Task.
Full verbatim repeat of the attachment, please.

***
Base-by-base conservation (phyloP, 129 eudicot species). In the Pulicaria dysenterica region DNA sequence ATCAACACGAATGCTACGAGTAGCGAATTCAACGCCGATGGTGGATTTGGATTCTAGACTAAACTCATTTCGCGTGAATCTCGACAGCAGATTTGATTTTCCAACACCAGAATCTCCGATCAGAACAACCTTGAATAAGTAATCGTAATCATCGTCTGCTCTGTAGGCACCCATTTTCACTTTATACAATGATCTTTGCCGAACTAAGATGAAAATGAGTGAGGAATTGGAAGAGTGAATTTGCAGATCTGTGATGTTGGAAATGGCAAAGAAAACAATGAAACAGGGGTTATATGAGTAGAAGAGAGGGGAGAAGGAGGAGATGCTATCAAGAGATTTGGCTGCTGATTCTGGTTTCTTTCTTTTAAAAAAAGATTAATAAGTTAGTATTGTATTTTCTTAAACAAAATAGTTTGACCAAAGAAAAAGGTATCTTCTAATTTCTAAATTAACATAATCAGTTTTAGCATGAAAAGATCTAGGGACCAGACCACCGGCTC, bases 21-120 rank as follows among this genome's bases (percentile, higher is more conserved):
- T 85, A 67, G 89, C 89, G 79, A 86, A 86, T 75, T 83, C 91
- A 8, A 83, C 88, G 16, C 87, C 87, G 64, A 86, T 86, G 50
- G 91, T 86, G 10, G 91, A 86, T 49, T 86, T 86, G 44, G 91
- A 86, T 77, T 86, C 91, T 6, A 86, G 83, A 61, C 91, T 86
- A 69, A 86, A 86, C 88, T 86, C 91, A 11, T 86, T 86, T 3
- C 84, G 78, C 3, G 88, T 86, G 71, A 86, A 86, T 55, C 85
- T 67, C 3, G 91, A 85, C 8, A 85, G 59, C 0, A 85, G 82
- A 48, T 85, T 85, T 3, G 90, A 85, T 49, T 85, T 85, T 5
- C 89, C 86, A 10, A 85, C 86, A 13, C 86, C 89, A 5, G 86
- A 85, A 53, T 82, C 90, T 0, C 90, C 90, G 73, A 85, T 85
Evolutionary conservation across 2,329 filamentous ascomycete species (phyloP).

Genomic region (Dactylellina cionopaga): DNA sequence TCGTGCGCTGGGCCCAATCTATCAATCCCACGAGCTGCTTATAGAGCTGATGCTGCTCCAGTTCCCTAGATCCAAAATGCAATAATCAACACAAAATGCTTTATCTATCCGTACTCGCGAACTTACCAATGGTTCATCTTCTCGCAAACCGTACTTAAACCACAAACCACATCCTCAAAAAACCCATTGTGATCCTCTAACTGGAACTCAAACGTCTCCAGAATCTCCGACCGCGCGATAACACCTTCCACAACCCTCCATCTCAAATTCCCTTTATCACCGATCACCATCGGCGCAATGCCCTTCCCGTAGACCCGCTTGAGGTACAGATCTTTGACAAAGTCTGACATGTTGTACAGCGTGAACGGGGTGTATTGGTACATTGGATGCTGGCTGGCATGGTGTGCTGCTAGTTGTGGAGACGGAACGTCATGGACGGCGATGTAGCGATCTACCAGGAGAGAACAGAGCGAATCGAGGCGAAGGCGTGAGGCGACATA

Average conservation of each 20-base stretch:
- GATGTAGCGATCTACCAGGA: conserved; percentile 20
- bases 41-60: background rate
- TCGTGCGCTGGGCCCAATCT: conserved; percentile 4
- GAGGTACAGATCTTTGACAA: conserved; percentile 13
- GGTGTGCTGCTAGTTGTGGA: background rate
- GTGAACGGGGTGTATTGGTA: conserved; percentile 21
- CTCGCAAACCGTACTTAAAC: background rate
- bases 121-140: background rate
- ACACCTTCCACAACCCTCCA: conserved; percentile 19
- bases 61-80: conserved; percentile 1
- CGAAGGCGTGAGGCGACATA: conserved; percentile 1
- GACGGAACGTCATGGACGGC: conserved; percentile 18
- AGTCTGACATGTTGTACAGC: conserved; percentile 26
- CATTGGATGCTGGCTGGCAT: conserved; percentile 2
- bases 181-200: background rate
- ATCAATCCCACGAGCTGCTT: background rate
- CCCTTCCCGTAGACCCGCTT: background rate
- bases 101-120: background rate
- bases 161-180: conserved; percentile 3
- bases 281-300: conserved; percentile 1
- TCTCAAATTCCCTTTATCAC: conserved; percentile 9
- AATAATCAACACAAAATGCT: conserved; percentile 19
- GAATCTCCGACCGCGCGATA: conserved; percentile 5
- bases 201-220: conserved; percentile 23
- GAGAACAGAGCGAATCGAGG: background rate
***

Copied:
Base-by-base conservation (phyloP, 129 eudicot species). In the Pulicaria dysenterica region DNA sequence ATCAACACGAATGCTACGAGTAGCGAATTCAACGCCGATGGTGGATTTGGATTCTAGACTAAACTCATTTCGCGTGAATCTCGACAGCAGATTTGATTTTCCAACACCAGAATCTCCGATCAGAACAACCTTGAATAAGTAATCGTAATCATCGTCTGCTCTGTAGGCACCCATTTTCACTTTATACAATGATCTTTGCCGAACTAAGATGAAAATGAGTGAGGAATTGGAAGAGTGAATTTGCAGATCTGTGATGTTGGAAATGGCAAAGAAAACAATGAAACAGGGGTTATATGAGTAGAAGAGAGGGGAGAAGGAGGAGATGCTATCAAGAGATTTGGCTGCTGATTCTGGTTTCTTTCTTTTAAAAAAAGATTAATAAGTTAGTATTGTATTTTCTTAAACAAAATAGTTTGACCAAAGAAAAAGGTATCTTCTAATTTCTAAATTAACATAATCAGTTTTAGCATGAAAAGATCTAGGGACCAGACCACCGGCTC, bases 21-120 rank as follows among this genome's bases (percentile, higher is more conserved):
- T 85, A 67, G 89, C 89, G 79, A 86, A 86, T 75, T 83, C 91
- A 8, A 83, C 88, G 16, C 87, C 87, G 64, A 86, T 86, G 50
- G 91, T 86, G 10, G 91, A 86, T 49, T 86, T 86, G 44, G 91
- A 86, T 77, T 86, C 91, T 6, A 86, G 83, A 61, C 91, T 86
- A 69, A 86, A 86, C 88, T 86, C 91, A 11, T 86, T 86, T 3
- C 84, G 78, C 3, G 88, T 86, G 71, A 86, A 86, T 55, C 85
- T 67, C 3, G 91, A 85, C 8, A 85, G 59, C 0, A 85, G 82
- A 48, T 85, T 85, T 3, G 90, A 85, T 49, T 85, T 85, T 5
- C 89, C 86, A 10, A 85, C 86, A 13, C 86, C 89, A 5, G 86
- A 85, A 53, T 82, C 90, T 0, C 90, C 90, G 73, A 85, T 85
Evolutionary conservation across 2,329 filamentous ascomycete species (phyloP).

Genomic region (Dactylellina cionopaga): DNA sequence TCGTGCGCTGGGCCCAATCTATCAATCCCACGAGCTGCTTATAGAGCTGATGCTGCTCCAGTTCCCTAGATCCAAAATGCAATAATCAACACAAAATGCTTTATCTATCCGTACTCGCGAACTTACCAATGGTTCATCTTCTCGCAAACCGTACTTAAACCACAAACCACATCCTCAAAAAACCCATTGTGATCCTCTAACTGGAACTCAAACGTCTCCAGAATCTCCGACCGCGCGATAACACCTTCCACAACCCTCCATCTCAAATTCCCTTTATCACCGATCACCATCGGCGCAATGCCCTTCCCGTAGACCCGCTTGAGGTACAGATCTTTGACAAAGTCTGACATGTTGTACAGCGTGAACGGGGTGTATTGGTACATTGGATGCTGGCTGGCATGGTGTGCTGCTAGTTGTGGAGACGGAACGTCATGGACGGCGATGTAGCGATCTACCAGGAGAGAACAGAGCGAATCGAGGCGAAGGCGTGAGGCGACATA

Average conservation of each 20-base stretch:
- GATGTAGCGATCTACCAGGA: conserved; percentile 20
- bases 41-60: background rate
- TCGTGCGCTGGGCCCAATCT: conserved; percentile 4
- GAGGTACAGATCTTTGACAA: conserved; percentile 13
- GGTGTGCTGCTAGTTGTGGA: background rate
- GTGAACGGGGTGTATTGGTA: conserved; percentile 21
- CTCGCAAACCGTACTTAAAC: background rate
- bases 121-140: background rate
- ACACCTTCCACAACCCTCCA: conserved; percentile 19
- bases 61-80: conserved; percentile 1
- CGAAGGCGTGAGGCGACATA: conserved; percentile 1
- GACGGAACGTCATGGACGGC: conserved; percentile 18
- AGTCTGACATGTTGTACAGC: conserved; percentile 26
- CATTGGATGCTGGCTGGCAT: conserved; percentile 2
- bases 181-200: background rate
- ATCAATCCCACGAGCTGCTT: background rate
- CCCTTCCCGTAGACCCGCTT: background rate
- bases 101-120: background rate
- bases 161-180: conserved; percentile 3
- bases 281-300: conserved; percentile 1
- TCTCAAATTCCCTTTATCAC: conserved; percentile 9
- AATAATCAACACAAAATGCT: conserved; percentile 19
- GAATCTCCGACCGCGCGATA: conserved; percentile 5
- bases 201-220: conserved; percentile 23
- GAGAACAGAGCGAATCGAGG: background rate